Tamil Nadu celebrated Pongal with traditional fervour with people getting up early, donning new clothes and visiting temples though the festival is missing the traditional bull taming sport ‘Jallikattu’. Varous Parts of the state pitches to restore the sport but no headway in the Supreme Court proceedings results in creating protests and chaos this time around….reports Asian Lite News
The festival of Pongal is celebrated to thank the Sun, rain and farm animals.
In the homes, the aroma of ghee-fried cashews, almonds and cardamom wafted through as the traditional dish of rice, jaggery and moong daal was made.
As the ingredients of Chakarai Pongal boiled in milk, people called out “Pongolo Pongal, Pongolo Pongal”.
As per tradition the dish is cooked under the open skies. In cities some do that even today. In majority of the homes the dish is cooked in the kitchen and the Sun god is offered the Pongal as thanks giving and eaten as ‘prasad’.
In villages the sweet pongal is still cooked on the open ground.
The mud pot or stainless steel in which the dish is cooked is decorated by tying up ginger, turmeric, sugarcane piece and banana around the neck.
It is made at an auspicious time and in some homes conches are blown prior to the formal offering.
People exchanged greetings and Chakarai Pongal with their neighbours.
Meanwhile in a brazen defiance of the Supreme Court, Tamil Nadu politicians have come out in support of Jallikattu, encouraging people to join the traditional bull taming sport.
Jallikattu has been held in at least 10 places, although on a smaller scale, with the authorities mainly looking the other way, reports reaching Chennai said.
On Friday, it was held at Kalathangal near Madurai, drawing a large number of tourists, foreigners included.
Police on Friday broke up structures set up by Jallikattu organisers at one place and dispersed those gathered there.
But three MLAs present at the site warned that people would defy ban order and take part in Jallikattu.
Chief Minister O. Panneerselvam has already declared that the event would be held this year.
An AIADMK leader who did not want to be named said people would be happy if Jallikattu, a part of the Pongal tradition, was organised — as it used to happen in earlier years.
At the Marina beach in Chennai, hundreds of college students formed a human chain demanding the lifting of the ban on Jallikattu.
Several organisations have plans to organise Jallikattu events during the three-day Pongal festival starting on Saturday.
The Supreme Court has ruled out giving a ruling on an appeal against the ban on Jallikattu before Pongal, effectively banning the whole sport which involves young men attempting to “tame” a running bull — briefly.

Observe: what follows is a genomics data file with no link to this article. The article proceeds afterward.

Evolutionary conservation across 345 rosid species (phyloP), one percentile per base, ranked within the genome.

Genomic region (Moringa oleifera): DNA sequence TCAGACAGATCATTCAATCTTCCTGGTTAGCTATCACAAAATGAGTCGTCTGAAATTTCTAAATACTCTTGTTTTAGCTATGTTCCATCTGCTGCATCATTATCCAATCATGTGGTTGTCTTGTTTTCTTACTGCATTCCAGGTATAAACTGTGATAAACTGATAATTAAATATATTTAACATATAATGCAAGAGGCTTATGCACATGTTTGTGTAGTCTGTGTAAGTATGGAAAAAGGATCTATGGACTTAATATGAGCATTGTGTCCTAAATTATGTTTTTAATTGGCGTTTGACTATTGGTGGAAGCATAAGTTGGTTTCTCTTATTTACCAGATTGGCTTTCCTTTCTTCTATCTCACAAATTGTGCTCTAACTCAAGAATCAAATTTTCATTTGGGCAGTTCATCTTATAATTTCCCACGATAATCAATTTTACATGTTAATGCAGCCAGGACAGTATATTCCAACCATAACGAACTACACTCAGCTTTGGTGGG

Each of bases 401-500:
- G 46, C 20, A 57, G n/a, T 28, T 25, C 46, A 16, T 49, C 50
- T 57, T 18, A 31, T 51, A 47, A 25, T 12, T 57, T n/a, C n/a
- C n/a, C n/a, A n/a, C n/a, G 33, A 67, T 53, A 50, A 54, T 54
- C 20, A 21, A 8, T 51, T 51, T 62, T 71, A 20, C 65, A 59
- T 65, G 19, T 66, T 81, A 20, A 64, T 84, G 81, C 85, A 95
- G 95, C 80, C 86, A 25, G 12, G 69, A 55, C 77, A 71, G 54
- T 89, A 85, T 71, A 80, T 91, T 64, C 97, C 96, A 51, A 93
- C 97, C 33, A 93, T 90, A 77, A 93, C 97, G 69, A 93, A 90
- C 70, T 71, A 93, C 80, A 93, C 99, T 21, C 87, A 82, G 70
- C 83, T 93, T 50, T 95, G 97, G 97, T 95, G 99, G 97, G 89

Naam Tamizhar Katchi, a fringe Tamil outfit, held a Jallikattu event on Thursday at Cuddalore and gave away prizes to the winners. About 35 people were later taken into custody.
Some Tamil Nadu parties have urged the central government to issue an ordinance to overrule the Supreme Court ban on Jallikattu.
Protests against the ban have been reported from parts of Tamil Nadu.
In the last two years, the state government and police foiled Jallikattu in keeping with the apex court ban.
But now, political parties themselves have come out strongly in favour of the traditional sport.
Meanwhile, the People for the Ethical Treatment of Animals (PETA) and the Federation of Indian Animal Protection Organisations (FIAPO) have urged President Pranab Mukherjee and Prime Minister Narendra Modi not to issue any ordinance to allow Jallikattu.
PETA has also asked Tamil Nadu Chief Secretary Girija Vaidyanathan and police chief Ashok Kumar to prevent any breach or violation of the law and prevent contempt of court.
“Why should we support the abuse of bulls?” PETA asked.
Superstar Rajinikanth on Friday extended his support for Jallikattu, the popular and ancient bull-taming sport, played usually around Pongal festival in Tamil Nadu. He said it must be held as it is part of Tamil culture.
Last year, Supreme Court banned Jallikattu, earning the wrath of its supporters and well-wishers.
Speaking at Vikatan Film Awards, Rajinikanth told reporters here: “Bring in whatever rules but Jallikattu must be held to keep up the traditions of our Tamil culture.”
At the event, Rajinikanth was awarded best actor for his performance as an ageing don in last year’s Tamil blockbuster “Kabali”.
Currently busy shooting for Tamil science-fiction action “2.o”, the 65-year-old will next team up with “Kabali” director again.
The Pongal festivities take place for over four days, the first day being Bhogi, which was on Friday. On this day people burn their old clothes, mats and other items. New paints are applied on the houses.
The second day is the main Pongal festival celebrated on the first day of the Tamil month Thai, that is on Saturday.
The third day is the Mattu Pongal when bulls and cows are bathed and their horns painted and worshipped as they play an important role in farms.
Women feed the birds with coloured rice and pray for the welfare of their brothers.
The fourth day is the Kannum Pongal — the day to go out and meet relatives and friends, and go sight seeing.
Tamil Nadu Governor C.H. Vidyasagar Rao, Chief Minister O. Panneerselvam and other leaders extended Pongal greetings to the people.